Refining skills for working in a collaborative leadership model

Teams working through the Norming stage have learned—and are continuously improving—how to function according to their defined shared purpose. Roles and responsibilities are already defined and accepted. Leaders selected by the group are acting as facilitators (not directors) at the will of your team.

Your team is practicing its model for shared leadership. Naturally, team members need to refine their collaboration skills and dispositions to ensure the team’s ability to act according to its shared purpose.

Some teams hire consultants to help them learn how to have productive meetings in which everyone’s voice is heard. Many teams also create norms for working through disagreements and use assessments to learn more about one another’s strengths, personalities, and working styles.

It takes time and practice for individuals and teams to become accustomed to operating in a collaborative leadership environment. For example, some people need to learn that they can’t always be the captain, while others need to unlearn the habit of always following orders.

Author tip

Revisit the Storming stage step determining a collaborative leadership model for sample procedure documents that teacher-powered schools developed as they refined their collaborative leadership model.



Robert J. Garmston finds that, in adaptive schools, inquiry is placed at the center of change since it gives teachers the tools they need to bring about genuine school improvement through collaboration.

Discussion Starters.

Teams starting or improving a teacher-powered school should use this resource to explore how to cultivate efficient, democratic decision-making practices as well as how teams delegate authority to leaders among leaders.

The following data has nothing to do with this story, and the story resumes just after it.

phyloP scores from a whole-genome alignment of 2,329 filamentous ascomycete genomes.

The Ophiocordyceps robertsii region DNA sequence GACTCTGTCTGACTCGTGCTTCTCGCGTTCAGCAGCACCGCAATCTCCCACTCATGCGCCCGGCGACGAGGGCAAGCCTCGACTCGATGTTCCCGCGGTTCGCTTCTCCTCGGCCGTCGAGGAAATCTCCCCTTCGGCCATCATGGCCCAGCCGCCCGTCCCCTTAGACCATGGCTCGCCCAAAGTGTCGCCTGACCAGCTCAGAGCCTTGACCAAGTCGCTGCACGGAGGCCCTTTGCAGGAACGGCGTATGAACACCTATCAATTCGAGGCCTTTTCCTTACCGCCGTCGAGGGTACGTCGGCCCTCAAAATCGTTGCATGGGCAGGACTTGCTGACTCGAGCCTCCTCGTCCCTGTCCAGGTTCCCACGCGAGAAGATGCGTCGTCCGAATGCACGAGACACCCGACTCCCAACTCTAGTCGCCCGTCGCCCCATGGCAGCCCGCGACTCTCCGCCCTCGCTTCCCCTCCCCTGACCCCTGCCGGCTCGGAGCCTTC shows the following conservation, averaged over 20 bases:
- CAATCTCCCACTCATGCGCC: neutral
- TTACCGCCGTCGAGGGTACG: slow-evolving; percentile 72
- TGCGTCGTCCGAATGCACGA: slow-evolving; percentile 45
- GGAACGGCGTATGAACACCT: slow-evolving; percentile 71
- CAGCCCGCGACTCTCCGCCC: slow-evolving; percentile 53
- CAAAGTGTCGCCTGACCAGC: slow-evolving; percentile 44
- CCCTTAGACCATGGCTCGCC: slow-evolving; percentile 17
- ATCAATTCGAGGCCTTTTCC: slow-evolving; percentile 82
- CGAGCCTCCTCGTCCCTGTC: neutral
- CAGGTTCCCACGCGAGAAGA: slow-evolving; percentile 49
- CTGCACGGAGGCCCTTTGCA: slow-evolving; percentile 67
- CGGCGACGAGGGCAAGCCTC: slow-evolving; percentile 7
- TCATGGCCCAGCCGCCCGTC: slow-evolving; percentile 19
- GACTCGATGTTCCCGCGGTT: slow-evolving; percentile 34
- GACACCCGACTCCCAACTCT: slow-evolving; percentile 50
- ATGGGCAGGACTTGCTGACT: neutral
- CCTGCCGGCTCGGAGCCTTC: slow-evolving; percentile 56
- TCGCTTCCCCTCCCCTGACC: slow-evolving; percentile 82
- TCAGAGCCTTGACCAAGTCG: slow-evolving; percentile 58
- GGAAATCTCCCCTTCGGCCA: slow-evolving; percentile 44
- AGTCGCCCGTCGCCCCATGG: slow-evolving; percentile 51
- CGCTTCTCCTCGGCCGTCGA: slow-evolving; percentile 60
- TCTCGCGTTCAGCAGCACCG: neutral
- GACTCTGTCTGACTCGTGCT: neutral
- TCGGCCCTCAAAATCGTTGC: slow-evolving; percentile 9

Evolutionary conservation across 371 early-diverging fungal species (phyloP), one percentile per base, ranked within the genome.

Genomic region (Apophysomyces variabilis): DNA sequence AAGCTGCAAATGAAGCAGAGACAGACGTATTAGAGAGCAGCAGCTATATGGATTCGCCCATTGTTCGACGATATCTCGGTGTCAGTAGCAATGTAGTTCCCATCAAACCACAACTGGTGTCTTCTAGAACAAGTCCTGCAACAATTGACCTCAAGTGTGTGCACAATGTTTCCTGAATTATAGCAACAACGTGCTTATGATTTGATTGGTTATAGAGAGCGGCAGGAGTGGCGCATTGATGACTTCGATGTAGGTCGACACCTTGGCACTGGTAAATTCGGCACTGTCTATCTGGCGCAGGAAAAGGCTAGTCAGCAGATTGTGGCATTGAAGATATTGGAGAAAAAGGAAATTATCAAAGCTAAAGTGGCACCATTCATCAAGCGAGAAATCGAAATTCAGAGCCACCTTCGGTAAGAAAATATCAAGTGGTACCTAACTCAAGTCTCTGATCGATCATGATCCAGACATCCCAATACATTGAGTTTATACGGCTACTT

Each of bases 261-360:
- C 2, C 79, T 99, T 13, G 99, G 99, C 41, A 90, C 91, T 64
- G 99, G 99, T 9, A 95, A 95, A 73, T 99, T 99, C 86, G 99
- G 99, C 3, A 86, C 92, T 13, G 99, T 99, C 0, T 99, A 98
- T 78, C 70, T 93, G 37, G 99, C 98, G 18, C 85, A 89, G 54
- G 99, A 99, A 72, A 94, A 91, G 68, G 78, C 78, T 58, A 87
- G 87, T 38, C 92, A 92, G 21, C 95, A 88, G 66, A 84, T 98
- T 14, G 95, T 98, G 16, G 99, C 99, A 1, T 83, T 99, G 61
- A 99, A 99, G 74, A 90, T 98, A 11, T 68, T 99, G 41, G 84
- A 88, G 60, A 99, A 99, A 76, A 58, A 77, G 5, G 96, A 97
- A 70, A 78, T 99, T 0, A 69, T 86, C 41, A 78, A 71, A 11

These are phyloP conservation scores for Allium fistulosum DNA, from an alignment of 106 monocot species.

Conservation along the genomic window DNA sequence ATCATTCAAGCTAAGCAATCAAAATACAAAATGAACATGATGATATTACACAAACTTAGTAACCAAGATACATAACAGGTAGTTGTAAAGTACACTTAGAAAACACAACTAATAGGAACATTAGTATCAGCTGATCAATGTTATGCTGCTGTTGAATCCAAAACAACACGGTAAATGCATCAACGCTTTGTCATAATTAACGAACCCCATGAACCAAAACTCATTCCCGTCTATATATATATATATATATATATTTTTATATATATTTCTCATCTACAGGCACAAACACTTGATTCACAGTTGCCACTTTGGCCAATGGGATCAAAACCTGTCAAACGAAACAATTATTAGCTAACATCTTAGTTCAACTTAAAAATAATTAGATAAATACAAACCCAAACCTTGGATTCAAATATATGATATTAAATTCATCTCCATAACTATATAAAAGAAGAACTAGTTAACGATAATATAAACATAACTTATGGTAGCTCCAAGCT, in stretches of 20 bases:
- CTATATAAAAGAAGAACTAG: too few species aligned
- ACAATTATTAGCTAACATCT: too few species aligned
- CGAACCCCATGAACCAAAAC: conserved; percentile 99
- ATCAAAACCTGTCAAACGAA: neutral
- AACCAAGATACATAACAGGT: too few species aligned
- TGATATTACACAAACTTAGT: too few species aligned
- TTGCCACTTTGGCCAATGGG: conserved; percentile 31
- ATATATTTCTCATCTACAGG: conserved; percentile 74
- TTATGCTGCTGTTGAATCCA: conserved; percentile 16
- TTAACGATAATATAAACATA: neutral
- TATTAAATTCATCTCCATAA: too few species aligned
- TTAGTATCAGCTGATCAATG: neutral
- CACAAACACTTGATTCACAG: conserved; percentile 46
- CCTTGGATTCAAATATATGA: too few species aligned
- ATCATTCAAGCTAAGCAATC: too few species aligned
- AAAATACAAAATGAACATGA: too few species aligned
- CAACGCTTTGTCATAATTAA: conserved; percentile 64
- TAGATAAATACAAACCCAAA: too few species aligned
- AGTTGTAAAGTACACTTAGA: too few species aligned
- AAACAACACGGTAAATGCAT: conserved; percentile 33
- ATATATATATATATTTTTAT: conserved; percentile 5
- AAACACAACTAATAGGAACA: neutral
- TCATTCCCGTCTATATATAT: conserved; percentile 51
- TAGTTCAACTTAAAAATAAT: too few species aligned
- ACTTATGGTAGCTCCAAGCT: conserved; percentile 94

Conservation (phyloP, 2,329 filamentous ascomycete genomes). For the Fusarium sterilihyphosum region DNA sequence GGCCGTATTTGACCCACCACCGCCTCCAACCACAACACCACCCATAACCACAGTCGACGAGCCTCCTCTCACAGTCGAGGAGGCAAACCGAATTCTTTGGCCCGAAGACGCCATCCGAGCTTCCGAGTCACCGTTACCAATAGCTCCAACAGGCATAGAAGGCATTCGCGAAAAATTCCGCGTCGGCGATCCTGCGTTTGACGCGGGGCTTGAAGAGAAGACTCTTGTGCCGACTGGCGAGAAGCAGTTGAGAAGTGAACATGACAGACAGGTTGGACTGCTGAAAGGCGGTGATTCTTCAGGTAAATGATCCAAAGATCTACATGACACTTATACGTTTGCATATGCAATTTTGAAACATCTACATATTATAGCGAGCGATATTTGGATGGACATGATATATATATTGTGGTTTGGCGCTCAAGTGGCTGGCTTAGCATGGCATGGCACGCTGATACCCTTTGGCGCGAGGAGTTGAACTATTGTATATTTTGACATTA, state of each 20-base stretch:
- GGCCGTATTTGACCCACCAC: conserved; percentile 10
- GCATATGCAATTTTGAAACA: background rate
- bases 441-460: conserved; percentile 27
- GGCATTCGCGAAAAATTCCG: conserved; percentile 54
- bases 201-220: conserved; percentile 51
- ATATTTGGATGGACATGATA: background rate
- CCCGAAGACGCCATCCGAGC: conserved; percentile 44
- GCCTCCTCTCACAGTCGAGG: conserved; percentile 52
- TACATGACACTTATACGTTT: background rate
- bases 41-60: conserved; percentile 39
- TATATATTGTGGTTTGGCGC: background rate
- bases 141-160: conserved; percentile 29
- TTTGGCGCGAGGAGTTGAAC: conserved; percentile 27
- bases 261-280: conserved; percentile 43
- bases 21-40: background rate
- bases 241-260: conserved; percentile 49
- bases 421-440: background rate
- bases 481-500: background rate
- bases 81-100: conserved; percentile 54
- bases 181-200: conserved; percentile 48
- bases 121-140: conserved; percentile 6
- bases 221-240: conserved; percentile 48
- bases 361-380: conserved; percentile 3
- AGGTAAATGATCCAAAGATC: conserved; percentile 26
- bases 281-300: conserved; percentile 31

Discussion Starters.

Teams starting or improving a teacher-powered school should use this resource to explore how to clarify responsibilities of new team members and provide mentorship and support to new personnel.


Teacher-powered schools report using Marcus Buckingham’s books and tools as a means to help their teams break habitual behaviors developed in conventional schools and teacher training institutions.

Discussion Guide.

Developed by educators and the National School Reform Faculty, this facilitation and discussion guide helps teams understand how individuals’ preferences can affect group work.

Journal article.

Teacher-powered Southwest Baltimore Charter School produces a continual flow of new instructional approaches, new ways of relating to students, and new modes of community engagement. It does so not just in special retreats or workshops, but in the routine meetings and conversations that make up most of organizational life.


The Hum shows you how to create self-organizing teams that are highly effective, non-hierarchical and nourishing to work in. They are a thinking partner for your organizational challenges. They can help you get unstuck and support you on your learning journey, one-on-one, or with your whole team.